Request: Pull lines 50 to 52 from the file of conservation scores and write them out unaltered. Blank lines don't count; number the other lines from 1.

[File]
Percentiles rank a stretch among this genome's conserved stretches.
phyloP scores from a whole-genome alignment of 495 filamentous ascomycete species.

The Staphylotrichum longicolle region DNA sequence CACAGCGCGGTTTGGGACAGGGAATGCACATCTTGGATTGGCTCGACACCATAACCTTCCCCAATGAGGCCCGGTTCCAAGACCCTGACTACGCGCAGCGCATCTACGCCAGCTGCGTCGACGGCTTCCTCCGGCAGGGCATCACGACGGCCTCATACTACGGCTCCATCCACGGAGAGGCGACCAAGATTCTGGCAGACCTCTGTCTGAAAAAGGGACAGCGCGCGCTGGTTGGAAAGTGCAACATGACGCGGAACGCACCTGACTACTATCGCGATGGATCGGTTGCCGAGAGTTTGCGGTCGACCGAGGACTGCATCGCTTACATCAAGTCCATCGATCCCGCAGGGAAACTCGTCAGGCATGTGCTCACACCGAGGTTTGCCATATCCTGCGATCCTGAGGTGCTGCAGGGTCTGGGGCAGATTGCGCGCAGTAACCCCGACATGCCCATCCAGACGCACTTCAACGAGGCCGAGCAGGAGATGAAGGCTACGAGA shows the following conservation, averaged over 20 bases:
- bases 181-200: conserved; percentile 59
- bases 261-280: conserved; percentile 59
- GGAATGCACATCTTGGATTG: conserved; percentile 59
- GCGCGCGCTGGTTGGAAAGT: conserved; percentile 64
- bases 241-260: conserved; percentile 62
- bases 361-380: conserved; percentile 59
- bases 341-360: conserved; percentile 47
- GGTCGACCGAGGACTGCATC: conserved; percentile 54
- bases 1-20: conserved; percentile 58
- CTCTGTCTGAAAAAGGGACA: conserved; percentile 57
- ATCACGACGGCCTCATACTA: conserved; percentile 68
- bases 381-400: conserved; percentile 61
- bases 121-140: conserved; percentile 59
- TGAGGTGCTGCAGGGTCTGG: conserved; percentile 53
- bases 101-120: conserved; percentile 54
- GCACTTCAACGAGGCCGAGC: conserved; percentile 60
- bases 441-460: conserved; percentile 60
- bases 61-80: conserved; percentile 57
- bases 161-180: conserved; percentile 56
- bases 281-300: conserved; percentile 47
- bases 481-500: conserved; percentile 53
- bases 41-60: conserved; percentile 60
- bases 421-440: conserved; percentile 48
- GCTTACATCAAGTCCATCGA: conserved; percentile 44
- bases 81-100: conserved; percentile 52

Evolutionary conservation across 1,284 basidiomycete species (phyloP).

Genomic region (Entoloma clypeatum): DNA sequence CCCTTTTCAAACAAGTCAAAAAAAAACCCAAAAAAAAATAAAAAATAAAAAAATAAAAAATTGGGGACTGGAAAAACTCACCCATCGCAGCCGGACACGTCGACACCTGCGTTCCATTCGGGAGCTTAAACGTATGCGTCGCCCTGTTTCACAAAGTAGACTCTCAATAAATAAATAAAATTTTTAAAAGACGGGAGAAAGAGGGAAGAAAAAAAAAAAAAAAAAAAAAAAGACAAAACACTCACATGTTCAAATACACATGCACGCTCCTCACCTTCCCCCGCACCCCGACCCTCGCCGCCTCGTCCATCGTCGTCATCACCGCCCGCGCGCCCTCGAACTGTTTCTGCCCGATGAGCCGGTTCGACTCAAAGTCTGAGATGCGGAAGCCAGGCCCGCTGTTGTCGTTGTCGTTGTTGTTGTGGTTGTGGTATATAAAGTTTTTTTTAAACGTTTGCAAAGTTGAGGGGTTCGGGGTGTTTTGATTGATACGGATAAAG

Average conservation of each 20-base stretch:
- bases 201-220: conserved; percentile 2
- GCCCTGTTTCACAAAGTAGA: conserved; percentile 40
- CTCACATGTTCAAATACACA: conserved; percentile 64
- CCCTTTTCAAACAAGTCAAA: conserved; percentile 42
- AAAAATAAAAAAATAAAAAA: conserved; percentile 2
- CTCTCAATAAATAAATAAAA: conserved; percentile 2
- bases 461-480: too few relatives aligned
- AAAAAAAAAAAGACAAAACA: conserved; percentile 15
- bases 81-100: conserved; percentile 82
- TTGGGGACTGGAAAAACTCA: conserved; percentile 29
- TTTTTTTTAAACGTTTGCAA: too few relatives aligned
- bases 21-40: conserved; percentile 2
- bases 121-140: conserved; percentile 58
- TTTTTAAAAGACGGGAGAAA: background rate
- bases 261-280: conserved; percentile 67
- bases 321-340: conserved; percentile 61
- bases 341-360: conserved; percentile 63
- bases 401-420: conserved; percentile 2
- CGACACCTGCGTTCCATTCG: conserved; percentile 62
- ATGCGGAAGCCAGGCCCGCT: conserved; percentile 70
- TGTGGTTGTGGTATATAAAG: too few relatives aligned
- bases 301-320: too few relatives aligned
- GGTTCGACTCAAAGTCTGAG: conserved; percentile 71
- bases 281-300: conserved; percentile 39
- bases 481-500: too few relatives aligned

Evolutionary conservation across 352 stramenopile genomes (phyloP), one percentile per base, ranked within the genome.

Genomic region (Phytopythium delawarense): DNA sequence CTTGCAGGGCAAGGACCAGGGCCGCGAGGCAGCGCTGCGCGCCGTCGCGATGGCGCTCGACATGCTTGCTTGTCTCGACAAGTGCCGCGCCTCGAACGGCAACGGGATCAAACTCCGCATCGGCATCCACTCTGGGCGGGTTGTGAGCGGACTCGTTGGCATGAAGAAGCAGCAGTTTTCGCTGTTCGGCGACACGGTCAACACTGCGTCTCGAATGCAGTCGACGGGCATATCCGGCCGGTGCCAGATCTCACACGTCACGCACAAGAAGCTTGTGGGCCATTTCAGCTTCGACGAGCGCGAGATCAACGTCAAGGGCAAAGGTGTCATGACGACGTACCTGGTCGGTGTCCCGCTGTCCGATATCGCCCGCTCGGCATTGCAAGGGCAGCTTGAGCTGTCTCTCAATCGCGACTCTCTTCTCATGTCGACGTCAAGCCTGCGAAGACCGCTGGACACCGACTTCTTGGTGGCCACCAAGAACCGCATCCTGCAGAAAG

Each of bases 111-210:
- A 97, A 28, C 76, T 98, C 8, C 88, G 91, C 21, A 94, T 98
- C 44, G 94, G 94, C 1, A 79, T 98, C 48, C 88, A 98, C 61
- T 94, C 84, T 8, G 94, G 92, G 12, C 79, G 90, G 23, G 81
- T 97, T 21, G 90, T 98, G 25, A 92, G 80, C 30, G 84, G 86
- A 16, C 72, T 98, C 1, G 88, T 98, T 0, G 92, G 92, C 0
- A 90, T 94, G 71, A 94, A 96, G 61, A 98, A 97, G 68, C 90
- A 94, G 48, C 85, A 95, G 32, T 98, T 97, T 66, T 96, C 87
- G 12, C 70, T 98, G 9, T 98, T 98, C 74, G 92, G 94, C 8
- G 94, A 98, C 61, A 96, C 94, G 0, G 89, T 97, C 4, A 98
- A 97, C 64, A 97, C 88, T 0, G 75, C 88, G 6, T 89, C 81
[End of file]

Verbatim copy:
- CGACACCTGCGTTCCATTCG: conserved; percentile 62
- ATGCGGAAGCCAGGCCCGCT: conserved; percentile 70
- TGTGGTTGTGGTATATAAAG: too few relatives aligned